• This improvement was achieved despite the average poverty rate jumping from 64.5 percent to 82.2 percent.
  • Of the hundred charters that received Performance Index scores in each of the school years, 14 percent saw a drop in scores.

ChartforPP

Performance Index scores range from 0 to 120.

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Jamie bio pic 2016
Jamie Davies O’Leary
Senior Ohio Policy Analyst, The Thomas B. Fordham Institute

It appears that Ohio schools—especially those serving poor kids—have improved modestly in the last decade. Achievement scores have risen among traditional public and charter public schools alike, in some instances by phenomenal margins.

There are multiple explanations for the across-the-board improvements. Ohio’s accountability system—however loathed by some critics—might be doing its job, albeit slowly. Districts may have improved in the face of pressure from the increased transparency and scrutiny schools must face from the school report card system. Meanwhile, the uptick in school choice and competition—charter schools, private schools accepting vouchers, open enrollment, etc.—might be encouraging schools to focus more on meeting students’ needs and thus producing better outcomes for kids. More cynically, perhaps everyone has just gotten better at teaching to the test and improving their scores.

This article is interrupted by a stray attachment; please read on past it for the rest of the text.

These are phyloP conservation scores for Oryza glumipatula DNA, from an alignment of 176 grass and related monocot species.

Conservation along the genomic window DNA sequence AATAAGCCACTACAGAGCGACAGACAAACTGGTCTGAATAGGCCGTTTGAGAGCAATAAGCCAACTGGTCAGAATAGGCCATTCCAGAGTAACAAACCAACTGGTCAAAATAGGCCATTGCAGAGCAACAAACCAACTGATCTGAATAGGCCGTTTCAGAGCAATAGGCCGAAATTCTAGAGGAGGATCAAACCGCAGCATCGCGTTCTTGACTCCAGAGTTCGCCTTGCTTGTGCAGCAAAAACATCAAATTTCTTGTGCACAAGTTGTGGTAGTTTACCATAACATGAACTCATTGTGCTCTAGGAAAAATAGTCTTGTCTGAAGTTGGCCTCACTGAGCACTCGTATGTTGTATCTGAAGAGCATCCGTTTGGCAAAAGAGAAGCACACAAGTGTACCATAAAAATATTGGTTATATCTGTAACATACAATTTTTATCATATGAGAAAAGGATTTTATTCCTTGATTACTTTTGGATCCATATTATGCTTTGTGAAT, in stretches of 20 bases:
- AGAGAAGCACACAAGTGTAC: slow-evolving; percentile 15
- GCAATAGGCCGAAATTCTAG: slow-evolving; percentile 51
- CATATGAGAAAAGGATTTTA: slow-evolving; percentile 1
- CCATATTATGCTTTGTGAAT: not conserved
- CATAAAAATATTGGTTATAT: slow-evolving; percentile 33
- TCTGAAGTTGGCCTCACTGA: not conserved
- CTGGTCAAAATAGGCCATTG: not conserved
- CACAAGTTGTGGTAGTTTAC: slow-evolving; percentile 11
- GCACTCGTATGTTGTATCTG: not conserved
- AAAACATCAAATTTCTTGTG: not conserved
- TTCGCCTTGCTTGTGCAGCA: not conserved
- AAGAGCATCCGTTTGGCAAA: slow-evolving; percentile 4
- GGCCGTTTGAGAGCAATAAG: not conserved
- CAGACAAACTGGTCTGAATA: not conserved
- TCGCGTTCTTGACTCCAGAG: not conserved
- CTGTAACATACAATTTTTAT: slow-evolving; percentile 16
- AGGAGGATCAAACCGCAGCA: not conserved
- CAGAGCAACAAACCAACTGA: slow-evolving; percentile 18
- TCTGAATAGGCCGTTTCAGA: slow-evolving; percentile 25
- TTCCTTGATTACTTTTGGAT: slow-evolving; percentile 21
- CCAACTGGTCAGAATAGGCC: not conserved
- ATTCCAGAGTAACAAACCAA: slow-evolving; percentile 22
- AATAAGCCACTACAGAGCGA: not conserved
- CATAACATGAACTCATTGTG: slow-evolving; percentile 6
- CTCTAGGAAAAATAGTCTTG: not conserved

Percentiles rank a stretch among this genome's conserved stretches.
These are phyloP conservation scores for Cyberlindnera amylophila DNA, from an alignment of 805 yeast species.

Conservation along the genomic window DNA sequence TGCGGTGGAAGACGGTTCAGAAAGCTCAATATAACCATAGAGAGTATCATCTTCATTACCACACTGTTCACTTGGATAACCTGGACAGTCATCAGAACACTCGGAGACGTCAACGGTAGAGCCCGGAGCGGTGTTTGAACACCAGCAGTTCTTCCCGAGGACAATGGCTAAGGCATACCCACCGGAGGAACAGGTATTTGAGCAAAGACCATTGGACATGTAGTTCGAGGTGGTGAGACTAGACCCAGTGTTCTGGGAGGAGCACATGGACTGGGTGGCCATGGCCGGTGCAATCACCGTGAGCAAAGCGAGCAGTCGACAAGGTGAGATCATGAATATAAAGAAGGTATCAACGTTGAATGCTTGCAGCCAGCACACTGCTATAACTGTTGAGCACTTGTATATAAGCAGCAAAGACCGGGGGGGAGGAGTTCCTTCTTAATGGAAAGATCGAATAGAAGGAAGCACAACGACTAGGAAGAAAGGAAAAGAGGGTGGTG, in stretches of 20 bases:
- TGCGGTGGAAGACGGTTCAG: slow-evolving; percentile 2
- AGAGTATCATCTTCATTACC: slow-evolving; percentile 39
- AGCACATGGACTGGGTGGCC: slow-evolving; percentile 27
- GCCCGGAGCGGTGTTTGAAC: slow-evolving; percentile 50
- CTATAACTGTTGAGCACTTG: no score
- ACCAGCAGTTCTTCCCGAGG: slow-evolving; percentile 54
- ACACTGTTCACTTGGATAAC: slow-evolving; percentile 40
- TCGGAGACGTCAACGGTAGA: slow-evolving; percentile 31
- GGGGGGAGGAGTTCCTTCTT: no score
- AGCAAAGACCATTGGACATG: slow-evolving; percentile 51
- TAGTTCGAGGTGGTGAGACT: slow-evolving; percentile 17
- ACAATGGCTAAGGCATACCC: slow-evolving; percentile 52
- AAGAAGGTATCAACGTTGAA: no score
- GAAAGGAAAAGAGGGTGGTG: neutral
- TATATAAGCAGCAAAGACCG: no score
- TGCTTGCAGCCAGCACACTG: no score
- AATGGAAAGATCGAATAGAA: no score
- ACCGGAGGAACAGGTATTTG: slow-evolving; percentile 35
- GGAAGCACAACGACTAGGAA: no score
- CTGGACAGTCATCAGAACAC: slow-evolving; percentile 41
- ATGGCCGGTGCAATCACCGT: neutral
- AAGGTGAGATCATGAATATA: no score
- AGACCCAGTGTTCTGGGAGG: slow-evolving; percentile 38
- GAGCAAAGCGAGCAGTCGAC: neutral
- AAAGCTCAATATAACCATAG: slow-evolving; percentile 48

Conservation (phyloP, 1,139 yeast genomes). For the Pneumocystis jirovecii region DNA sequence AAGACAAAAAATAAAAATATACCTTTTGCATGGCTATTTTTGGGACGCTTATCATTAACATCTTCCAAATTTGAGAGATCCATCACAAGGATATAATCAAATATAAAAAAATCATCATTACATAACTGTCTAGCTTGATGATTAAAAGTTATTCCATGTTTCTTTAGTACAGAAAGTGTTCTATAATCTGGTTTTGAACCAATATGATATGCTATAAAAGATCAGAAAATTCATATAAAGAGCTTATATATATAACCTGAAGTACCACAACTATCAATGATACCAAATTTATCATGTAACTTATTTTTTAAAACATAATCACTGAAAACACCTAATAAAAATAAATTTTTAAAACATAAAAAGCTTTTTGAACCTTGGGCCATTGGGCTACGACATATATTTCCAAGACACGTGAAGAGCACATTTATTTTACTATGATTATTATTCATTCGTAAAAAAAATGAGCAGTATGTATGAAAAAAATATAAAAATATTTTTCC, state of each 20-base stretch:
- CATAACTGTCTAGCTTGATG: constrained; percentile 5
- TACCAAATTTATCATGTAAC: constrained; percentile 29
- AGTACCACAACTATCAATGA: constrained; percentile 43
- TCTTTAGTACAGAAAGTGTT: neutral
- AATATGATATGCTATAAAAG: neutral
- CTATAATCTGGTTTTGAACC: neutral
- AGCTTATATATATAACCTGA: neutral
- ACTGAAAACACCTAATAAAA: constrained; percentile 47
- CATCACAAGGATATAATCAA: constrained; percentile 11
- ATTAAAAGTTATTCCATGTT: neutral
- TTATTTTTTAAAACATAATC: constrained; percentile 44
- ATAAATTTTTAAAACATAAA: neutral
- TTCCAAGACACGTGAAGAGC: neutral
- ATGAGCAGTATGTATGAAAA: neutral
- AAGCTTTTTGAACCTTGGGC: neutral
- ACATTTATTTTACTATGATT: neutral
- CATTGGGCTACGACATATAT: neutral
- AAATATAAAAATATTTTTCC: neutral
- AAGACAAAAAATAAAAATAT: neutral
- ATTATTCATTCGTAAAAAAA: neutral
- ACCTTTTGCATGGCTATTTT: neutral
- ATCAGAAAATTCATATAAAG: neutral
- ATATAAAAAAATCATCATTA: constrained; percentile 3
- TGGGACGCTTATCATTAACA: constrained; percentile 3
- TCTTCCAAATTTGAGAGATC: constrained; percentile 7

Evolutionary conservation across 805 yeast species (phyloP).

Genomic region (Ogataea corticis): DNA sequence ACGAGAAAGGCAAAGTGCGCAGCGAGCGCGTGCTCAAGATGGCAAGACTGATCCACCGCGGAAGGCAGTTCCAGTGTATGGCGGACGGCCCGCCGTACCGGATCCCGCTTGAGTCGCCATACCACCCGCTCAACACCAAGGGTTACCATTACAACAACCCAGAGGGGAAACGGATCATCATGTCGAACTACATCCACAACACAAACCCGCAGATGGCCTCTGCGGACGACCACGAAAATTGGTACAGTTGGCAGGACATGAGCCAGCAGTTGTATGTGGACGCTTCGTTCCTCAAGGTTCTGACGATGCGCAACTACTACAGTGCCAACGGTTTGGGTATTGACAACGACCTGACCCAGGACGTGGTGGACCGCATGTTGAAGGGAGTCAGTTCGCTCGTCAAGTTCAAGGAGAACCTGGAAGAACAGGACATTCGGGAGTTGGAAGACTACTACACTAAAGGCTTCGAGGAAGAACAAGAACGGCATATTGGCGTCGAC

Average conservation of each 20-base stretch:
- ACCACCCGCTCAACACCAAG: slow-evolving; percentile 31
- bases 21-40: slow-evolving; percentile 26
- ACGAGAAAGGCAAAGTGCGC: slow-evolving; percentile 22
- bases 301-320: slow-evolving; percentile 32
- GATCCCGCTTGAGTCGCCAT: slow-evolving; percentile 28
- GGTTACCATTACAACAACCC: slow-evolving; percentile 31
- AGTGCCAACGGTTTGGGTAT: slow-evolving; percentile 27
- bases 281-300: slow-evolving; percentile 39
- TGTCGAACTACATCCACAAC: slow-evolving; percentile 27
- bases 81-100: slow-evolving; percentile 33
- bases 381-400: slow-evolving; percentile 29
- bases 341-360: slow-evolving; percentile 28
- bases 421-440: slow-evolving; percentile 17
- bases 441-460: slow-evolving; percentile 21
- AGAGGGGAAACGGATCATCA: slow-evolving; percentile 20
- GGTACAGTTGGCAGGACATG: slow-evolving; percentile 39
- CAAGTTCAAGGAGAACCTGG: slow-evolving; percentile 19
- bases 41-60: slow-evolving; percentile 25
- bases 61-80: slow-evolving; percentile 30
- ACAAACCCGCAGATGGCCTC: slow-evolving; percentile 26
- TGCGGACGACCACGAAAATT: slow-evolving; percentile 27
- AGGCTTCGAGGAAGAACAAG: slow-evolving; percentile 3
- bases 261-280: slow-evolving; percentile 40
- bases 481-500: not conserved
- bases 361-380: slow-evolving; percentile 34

Good news is hard to come by for schools serving poor kids, so I don’t want to minimize these gains. It’s important, however, that we acknowledge that Performance Index is only one metric by which Ohio should gauge the success of its accountability system. Average composite ACT scores (from 2004 to 2013) have barely budged. According to the National Assessment for Educational Progress (NAEP), reading achievement is flat (there has been a modest increase in math scores). While we should celebrate those schools that have improved dramatically, much more is needed in many instances. Dayton and Youngstown had the second- and third-highest PI gains (as a percentage) among Ohio’s Big 8 districts, but current PI scores of 75 and 78 (respectively) remain unacceptable. (The statewide average in 2013–14 was around 95.) Poor graduation rates and growth scores corroborate the need for more dramatic efforts in these cities and elsewhere. So let’s not get overly excited about the improvements schools are making along the PI measure.